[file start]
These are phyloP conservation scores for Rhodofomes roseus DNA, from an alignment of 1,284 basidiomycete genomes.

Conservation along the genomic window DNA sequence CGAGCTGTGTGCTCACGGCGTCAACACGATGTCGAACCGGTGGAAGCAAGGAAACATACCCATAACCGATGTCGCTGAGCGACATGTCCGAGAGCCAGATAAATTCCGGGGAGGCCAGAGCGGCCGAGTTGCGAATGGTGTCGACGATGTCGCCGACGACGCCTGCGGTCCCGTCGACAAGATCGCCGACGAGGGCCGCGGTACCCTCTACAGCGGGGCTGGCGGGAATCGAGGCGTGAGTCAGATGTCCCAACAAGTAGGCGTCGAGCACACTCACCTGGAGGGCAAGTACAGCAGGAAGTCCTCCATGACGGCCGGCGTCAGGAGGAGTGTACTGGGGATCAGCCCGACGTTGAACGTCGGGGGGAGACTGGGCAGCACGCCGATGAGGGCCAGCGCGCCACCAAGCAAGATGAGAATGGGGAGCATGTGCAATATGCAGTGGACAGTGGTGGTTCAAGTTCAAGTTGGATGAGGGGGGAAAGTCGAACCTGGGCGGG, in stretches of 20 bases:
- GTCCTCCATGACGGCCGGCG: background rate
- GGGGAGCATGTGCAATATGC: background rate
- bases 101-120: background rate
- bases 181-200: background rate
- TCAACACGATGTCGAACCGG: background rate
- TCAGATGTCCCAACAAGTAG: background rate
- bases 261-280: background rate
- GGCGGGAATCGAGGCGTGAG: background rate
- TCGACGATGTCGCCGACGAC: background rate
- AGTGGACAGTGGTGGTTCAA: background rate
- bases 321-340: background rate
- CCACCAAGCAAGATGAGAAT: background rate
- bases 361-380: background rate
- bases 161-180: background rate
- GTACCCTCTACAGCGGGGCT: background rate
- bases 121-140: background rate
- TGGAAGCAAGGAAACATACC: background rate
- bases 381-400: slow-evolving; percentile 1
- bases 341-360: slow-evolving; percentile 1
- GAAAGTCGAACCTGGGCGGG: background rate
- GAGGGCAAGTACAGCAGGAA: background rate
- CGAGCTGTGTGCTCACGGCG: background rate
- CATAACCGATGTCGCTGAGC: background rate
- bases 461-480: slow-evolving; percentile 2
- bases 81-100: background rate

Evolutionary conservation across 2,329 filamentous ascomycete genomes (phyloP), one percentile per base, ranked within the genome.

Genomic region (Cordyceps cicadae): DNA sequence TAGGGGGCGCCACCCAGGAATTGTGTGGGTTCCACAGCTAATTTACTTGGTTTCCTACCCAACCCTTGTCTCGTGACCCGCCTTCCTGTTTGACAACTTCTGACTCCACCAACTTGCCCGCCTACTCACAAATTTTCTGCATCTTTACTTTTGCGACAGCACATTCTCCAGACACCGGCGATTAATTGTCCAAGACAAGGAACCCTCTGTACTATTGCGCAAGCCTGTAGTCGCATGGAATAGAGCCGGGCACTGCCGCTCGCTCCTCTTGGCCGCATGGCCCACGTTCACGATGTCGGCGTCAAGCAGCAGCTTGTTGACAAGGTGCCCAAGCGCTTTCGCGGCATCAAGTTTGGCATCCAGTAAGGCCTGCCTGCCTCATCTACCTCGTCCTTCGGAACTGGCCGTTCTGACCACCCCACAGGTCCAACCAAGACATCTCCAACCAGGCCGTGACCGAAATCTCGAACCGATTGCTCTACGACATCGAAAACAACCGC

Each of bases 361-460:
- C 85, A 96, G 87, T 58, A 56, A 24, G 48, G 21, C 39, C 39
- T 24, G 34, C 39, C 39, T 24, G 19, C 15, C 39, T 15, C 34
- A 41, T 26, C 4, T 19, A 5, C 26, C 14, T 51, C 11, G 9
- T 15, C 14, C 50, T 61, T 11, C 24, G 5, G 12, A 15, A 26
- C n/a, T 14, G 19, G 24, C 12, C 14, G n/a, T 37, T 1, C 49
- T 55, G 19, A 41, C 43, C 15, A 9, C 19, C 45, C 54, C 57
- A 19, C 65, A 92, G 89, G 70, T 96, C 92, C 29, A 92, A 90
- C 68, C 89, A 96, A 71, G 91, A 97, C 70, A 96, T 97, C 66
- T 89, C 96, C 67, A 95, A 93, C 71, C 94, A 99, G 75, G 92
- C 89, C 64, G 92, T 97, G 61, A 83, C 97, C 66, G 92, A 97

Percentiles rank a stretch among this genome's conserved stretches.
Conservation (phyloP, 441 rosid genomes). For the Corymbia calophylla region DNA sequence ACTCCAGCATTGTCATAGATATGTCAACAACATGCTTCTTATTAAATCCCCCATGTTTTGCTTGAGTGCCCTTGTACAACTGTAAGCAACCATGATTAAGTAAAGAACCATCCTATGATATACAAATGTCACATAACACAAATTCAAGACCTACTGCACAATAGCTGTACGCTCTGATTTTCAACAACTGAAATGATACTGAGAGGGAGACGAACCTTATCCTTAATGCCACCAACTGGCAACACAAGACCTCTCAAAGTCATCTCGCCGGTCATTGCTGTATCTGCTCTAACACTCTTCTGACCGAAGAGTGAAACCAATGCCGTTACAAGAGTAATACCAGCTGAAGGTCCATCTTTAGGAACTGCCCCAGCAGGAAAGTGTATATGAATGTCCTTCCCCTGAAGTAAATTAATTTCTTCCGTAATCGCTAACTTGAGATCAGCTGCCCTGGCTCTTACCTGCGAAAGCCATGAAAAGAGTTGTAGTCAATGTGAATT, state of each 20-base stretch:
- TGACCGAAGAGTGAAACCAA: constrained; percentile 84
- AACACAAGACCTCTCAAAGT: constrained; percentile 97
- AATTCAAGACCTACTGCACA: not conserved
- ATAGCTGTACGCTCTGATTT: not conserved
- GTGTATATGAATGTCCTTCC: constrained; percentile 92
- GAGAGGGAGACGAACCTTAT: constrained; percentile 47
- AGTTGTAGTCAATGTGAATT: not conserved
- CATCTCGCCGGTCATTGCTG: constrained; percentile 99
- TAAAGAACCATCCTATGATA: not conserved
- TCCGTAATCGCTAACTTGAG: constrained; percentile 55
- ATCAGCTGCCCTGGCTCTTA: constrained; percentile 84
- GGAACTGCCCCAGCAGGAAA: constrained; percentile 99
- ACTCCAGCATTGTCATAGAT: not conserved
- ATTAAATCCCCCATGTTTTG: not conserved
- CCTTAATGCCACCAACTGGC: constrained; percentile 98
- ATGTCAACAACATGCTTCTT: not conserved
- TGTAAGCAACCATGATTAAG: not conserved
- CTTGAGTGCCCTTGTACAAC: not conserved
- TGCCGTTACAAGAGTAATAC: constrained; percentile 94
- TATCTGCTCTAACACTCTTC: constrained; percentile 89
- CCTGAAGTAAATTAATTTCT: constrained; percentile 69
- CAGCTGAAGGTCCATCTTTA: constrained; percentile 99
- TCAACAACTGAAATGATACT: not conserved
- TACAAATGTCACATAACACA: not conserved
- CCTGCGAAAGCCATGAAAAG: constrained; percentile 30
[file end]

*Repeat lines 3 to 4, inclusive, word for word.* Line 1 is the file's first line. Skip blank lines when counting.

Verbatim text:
- GTCCTCCATGACGGCCGGCG: background rate
- GGGGAGCATGTGCAATATGC: background rate